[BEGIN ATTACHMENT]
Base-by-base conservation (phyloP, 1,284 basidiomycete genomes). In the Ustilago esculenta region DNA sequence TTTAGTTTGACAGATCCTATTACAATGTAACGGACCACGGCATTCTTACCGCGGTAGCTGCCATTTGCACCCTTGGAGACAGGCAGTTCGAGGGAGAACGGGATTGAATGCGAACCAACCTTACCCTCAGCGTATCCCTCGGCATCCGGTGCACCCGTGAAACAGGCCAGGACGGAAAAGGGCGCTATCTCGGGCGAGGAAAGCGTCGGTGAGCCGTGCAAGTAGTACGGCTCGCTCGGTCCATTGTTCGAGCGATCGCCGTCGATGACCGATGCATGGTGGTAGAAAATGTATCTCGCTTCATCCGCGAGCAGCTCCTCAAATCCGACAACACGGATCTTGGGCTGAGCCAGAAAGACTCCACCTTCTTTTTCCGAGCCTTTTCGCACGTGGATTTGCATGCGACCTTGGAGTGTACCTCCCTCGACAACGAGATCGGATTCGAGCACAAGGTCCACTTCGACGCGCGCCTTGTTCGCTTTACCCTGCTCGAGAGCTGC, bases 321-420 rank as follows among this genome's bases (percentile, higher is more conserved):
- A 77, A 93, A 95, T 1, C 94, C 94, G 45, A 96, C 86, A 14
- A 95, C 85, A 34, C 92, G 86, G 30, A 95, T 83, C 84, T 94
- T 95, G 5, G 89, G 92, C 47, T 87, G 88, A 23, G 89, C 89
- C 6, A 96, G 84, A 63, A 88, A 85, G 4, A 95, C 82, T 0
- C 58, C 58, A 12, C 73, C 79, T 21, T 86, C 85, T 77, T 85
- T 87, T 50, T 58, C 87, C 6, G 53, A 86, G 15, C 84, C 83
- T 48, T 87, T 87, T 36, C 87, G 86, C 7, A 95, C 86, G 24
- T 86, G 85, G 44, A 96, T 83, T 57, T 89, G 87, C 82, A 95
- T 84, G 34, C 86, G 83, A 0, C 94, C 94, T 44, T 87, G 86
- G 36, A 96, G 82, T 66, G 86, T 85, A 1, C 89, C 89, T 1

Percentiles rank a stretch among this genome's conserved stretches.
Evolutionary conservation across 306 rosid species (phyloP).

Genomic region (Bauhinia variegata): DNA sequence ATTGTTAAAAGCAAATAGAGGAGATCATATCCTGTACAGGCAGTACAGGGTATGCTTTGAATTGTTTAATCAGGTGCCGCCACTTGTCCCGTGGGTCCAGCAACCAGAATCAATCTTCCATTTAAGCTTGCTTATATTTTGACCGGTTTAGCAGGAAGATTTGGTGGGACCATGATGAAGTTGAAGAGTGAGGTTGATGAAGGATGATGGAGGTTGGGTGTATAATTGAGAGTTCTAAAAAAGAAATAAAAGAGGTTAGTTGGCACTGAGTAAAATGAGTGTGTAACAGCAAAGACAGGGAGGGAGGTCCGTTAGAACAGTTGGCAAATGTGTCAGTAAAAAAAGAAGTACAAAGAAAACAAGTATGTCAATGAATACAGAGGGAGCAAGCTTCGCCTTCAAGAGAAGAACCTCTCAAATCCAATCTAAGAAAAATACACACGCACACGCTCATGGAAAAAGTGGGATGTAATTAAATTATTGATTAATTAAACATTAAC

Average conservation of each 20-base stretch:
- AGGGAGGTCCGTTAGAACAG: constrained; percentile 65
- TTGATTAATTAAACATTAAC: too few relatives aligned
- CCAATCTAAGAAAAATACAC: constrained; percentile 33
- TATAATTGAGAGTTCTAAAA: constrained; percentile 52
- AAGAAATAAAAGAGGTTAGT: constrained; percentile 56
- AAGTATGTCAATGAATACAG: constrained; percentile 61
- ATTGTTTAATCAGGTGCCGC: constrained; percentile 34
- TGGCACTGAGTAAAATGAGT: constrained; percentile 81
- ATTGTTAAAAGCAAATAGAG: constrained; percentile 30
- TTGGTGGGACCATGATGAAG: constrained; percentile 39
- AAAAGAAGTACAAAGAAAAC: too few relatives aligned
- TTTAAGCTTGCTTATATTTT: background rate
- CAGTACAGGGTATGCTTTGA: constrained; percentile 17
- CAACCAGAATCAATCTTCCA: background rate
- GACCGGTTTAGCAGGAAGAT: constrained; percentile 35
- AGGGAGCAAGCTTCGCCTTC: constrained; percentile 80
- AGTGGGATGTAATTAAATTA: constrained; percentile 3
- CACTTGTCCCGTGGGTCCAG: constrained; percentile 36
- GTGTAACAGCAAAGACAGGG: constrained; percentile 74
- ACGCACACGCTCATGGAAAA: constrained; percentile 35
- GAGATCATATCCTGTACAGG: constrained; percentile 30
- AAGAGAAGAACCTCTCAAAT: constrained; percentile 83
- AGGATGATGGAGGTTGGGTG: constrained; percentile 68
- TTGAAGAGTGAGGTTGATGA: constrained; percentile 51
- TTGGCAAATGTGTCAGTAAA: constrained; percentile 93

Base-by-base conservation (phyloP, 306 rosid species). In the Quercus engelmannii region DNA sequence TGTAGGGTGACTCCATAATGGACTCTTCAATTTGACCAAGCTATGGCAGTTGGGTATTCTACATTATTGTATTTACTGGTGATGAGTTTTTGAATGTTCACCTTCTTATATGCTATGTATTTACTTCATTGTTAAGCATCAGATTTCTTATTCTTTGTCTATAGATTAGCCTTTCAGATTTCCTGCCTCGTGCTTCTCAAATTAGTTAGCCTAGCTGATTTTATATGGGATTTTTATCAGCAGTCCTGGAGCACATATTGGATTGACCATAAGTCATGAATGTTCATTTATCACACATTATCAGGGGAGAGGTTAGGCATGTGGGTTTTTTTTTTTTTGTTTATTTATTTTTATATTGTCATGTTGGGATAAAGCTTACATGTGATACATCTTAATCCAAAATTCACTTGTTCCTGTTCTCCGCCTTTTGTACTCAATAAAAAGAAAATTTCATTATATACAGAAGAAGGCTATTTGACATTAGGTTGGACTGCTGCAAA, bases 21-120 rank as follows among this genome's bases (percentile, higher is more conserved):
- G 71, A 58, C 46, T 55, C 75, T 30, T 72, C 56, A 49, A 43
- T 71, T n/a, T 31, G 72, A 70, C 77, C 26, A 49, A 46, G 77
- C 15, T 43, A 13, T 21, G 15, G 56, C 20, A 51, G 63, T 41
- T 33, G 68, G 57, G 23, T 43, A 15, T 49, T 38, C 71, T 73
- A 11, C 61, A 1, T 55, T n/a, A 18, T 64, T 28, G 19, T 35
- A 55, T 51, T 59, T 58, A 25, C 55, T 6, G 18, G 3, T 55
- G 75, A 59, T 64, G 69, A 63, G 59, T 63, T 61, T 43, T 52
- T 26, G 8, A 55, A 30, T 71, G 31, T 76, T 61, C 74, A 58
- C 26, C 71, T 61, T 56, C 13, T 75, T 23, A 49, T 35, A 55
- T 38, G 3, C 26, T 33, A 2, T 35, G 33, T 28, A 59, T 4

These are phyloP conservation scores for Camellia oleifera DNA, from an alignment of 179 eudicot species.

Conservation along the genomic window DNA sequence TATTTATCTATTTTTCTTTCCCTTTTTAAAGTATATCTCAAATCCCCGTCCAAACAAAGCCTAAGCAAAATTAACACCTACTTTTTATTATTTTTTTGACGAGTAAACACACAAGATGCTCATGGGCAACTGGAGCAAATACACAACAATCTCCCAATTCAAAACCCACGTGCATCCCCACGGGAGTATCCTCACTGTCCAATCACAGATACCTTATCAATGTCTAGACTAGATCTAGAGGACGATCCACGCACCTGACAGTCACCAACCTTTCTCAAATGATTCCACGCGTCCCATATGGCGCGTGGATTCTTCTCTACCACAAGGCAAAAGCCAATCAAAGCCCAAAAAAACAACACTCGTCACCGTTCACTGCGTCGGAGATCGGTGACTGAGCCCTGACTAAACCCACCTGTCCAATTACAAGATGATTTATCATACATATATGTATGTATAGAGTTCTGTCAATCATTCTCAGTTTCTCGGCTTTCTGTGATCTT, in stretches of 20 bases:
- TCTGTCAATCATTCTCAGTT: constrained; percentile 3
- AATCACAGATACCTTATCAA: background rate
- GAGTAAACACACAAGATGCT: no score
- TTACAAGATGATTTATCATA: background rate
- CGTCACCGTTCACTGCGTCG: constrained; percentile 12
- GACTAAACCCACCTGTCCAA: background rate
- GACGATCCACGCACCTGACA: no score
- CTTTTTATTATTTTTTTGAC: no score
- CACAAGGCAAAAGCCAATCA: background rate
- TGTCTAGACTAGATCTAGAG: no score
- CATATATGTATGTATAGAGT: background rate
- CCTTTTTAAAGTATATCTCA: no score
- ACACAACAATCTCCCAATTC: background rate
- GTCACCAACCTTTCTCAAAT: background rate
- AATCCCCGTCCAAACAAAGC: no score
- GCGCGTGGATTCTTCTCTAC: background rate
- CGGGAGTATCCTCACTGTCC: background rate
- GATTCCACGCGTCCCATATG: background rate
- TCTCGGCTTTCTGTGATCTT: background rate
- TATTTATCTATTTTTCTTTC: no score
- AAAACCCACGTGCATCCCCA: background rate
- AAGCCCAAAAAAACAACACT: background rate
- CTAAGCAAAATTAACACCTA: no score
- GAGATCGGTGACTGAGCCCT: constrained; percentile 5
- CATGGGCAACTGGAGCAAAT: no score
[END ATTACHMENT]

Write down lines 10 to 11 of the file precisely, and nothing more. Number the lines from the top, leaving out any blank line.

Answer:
- T 84, G 34, C 86, G 83, A 0, C 94, C 94, T 44, T 87, G 86
- G 36, A 96, G 82, T 66, G 86, T 85, A 1, C 89, C 89, T 1